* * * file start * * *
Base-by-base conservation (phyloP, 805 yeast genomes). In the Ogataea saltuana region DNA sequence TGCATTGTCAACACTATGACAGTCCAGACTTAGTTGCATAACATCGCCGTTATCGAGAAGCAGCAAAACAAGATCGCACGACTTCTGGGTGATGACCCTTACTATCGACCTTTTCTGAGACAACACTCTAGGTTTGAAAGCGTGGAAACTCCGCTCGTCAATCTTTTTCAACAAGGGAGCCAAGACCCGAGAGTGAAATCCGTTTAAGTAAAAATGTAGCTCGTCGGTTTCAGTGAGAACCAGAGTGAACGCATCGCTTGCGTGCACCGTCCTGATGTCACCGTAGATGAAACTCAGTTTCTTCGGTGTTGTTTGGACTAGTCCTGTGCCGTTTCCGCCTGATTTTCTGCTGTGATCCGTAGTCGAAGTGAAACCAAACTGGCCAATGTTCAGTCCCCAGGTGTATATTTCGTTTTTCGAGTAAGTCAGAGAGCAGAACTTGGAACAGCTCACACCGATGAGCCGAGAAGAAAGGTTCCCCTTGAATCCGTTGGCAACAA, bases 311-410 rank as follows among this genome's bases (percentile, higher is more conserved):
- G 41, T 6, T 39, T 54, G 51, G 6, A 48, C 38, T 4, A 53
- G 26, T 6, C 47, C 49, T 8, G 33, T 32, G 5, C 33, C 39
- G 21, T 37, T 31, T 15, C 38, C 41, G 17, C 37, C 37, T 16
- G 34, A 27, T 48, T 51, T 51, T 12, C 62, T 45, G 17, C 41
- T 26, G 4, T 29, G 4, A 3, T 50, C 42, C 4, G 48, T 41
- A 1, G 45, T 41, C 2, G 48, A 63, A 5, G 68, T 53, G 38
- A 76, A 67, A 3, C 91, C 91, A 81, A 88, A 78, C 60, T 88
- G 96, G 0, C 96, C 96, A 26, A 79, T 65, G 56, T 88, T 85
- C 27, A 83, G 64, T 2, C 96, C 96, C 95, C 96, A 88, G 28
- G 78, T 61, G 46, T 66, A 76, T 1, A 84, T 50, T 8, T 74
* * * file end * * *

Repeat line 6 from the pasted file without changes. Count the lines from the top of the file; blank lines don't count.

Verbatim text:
- T 26, G 4, T 29, G 4, A 3, T 50, C 42, C 4, G 48, T 41